To examine the effects of chemical composition on thermal expansion in the pyroxene mineral group, X-ray diffraction data have been collected from room temperature to ~925 °C on a chemically diverse group of 13 pyroxenes including four orthorhombic and nine monoclinic samples. Additionally, resulting unit-cell volumes computed from the XRD data have proven to be good tests for a large number of thermal expansion models; the physical model by Kroll and coworkers and the empirical one by Fei have been found to be especially useful. Modeling also has allowed the connection of present data, collected at temperatures above 25 °C, to the volume data of other workers for much lower temperatures, well below 0 °C, and also extrapolation of values for volume and thermal expansion well beyond the measurement range.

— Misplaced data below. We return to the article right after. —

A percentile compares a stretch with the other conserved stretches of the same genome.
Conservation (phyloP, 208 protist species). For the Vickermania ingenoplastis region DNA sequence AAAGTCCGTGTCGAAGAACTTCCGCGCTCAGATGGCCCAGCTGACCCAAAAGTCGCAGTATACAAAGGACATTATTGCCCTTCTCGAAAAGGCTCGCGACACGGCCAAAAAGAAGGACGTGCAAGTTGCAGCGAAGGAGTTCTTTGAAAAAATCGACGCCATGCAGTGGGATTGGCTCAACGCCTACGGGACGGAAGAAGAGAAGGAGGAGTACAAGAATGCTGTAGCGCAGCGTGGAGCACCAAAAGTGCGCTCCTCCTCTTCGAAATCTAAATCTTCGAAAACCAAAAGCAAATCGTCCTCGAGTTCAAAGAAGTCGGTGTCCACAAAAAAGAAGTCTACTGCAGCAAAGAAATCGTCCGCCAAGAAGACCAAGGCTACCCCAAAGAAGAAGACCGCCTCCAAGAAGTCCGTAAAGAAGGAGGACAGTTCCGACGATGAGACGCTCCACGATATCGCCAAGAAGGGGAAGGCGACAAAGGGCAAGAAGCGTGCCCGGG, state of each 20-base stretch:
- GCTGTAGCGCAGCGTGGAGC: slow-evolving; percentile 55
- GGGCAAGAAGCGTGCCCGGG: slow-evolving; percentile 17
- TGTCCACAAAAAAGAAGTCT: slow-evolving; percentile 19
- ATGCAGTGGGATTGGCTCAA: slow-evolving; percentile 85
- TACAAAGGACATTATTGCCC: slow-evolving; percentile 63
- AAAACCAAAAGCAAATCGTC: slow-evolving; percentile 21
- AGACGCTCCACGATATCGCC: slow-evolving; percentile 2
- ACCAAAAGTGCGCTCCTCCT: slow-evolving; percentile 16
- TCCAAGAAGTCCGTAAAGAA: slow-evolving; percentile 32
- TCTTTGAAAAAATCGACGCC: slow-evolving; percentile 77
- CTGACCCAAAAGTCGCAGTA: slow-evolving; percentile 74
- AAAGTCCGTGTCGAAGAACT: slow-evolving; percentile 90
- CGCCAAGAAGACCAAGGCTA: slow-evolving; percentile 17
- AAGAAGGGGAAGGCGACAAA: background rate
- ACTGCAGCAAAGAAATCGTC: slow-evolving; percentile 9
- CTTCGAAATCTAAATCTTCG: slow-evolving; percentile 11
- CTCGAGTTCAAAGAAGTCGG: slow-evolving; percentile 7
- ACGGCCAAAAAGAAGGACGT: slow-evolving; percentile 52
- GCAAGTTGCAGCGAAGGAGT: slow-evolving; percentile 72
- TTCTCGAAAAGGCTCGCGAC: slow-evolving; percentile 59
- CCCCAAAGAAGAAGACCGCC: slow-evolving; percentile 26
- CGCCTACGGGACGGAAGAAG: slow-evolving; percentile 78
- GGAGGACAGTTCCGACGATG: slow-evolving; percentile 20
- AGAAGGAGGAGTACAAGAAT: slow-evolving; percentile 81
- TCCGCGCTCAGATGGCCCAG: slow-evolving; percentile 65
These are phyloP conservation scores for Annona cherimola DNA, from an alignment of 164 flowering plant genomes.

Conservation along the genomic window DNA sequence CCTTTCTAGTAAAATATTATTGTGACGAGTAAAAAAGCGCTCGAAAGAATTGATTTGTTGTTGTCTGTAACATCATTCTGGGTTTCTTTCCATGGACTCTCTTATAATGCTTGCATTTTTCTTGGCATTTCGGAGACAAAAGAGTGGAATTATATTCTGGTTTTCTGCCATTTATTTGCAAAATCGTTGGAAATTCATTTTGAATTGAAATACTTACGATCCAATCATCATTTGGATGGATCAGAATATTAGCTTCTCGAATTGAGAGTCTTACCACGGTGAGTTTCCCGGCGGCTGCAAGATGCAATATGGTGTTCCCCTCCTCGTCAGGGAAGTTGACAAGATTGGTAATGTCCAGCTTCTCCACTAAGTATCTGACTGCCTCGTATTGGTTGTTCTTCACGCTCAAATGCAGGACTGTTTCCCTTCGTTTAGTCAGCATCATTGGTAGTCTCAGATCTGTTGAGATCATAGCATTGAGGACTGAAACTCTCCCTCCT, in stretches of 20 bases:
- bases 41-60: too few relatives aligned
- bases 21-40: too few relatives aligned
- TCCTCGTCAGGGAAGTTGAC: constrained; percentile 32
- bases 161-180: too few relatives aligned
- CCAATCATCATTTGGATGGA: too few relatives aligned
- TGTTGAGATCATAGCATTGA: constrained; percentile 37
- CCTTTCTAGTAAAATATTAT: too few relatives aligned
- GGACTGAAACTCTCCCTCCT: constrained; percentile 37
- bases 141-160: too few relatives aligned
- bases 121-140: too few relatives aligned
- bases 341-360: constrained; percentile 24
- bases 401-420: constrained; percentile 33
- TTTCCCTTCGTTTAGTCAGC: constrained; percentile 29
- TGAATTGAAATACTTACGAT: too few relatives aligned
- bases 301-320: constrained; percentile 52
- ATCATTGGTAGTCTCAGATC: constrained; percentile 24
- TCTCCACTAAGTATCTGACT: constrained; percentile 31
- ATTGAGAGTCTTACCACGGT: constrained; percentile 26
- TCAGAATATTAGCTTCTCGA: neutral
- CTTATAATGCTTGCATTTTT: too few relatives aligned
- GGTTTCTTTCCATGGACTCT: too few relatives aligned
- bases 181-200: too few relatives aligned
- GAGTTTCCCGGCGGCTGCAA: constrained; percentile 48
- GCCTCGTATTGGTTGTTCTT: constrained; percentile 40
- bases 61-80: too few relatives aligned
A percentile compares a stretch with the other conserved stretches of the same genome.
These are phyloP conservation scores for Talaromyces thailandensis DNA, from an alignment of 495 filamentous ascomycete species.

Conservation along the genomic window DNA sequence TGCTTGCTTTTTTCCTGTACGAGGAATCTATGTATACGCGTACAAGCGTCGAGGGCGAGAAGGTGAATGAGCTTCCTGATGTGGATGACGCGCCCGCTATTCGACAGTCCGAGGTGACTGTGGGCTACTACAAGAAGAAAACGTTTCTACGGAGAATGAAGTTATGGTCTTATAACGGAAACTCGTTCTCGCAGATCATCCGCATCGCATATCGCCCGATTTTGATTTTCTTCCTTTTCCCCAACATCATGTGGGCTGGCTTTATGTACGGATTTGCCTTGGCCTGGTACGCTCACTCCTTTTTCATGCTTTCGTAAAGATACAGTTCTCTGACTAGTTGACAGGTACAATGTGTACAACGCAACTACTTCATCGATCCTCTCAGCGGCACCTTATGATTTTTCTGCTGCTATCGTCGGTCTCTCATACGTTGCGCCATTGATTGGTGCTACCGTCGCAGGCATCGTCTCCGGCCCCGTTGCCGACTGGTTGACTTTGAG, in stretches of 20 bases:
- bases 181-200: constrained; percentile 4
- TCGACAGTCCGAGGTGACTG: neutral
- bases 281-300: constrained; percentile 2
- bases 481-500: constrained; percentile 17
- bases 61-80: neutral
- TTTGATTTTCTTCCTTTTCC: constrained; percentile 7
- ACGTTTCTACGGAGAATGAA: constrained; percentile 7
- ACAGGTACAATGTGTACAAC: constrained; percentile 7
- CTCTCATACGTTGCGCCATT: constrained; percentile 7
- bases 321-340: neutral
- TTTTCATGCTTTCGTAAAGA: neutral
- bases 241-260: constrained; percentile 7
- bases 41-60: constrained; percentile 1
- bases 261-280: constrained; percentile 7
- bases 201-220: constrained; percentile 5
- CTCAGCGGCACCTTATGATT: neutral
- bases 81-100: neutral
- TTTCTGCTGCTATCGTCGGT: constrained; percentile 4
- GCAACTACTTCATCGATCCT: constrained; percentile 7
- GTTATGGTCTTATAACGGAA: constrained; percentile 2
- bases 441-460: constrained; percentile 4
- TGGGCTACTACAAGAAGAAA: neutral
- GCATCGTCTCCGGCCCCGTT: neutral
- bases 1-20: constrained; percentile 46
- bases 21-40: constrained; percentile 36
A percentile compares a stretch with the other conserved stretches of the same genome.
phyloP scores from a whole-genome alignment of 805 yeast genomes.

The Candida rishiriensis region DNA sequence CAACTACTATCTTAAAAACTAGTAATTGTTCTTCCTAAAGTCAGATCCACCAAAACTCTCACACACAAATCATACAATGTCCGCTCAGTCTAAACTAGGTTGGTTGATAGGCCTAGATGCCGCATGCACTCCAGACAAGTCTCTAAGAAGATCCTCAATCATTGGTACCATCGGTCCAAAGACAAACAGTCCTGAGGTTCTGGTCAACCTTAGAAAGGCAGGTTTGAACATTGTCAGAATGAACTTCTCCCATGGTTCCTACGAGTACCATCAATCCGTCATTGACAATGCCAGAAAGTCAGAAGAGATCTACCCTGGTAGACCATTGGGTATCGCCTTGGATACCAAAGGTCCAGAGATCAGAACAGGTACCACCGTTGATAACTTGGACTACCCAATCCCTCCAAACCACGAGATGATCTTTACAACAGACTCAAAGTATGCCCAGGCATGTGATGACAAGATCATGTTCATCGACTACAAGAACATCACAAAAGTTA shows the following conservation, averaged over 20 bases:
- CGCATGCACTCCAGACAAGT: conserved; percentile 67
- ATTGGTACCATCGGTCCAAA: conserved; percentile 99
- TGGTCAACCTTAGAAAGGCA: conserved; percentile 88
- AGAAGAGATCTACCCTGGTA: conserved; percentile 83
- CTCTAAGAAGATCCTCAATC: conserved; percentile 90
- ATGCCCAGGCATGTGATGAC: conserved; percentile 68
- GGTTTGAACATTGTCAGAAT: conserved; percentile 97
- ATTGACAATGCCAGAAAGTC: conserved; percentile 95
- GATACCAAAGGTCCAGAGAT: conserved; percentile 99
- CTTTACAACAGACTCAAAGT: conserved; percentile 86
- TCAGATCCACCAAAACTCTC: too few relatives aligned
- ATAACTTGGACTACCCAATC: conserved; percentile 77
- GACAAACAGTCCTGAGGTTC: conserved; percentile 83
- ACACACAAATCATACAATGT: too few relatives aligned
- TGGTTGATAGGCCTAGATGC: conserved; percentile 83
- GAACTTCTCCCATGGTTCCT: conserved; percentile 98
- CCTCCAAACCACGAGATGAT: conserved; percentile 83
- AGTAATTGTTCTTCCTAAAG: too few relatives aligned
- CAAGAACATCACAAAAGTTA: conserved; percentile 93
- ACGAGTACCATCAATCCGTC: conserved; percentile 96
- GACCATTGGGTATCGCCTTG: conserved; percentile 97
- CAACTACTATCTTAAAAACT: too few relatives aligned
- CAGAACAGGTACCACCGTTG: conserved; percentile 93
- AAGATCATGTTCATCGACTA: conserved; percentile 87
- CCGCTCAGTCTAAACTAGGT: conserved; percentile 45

We have found for orthopyroxenes that Fe2+-Mg2+ substitution has little effect on thermal expansion coefficients for volume. For clinopyroxenes, however, greater thermal expansion occurs in Ca2+-(diopside, augite, hedenbergite, johannsenite) than in Li+-(spodumene) or Na+-bearing members (jadeite, aegirine, kosmochlor). Present data support the observation that differences in volume thermal expansion relate primarily to differences in expansion along the b crystallographic axis. This apparently is due to the greater concentration of M1 polyhedra along the b crystallographic axis, where expansion differences can be related to the shared O1-O1 polyhedral edge and inter-oxygen repulsion that is made easier by divalent, as opposed to trivalent, cation occupancy of the M1 crystallographic site.

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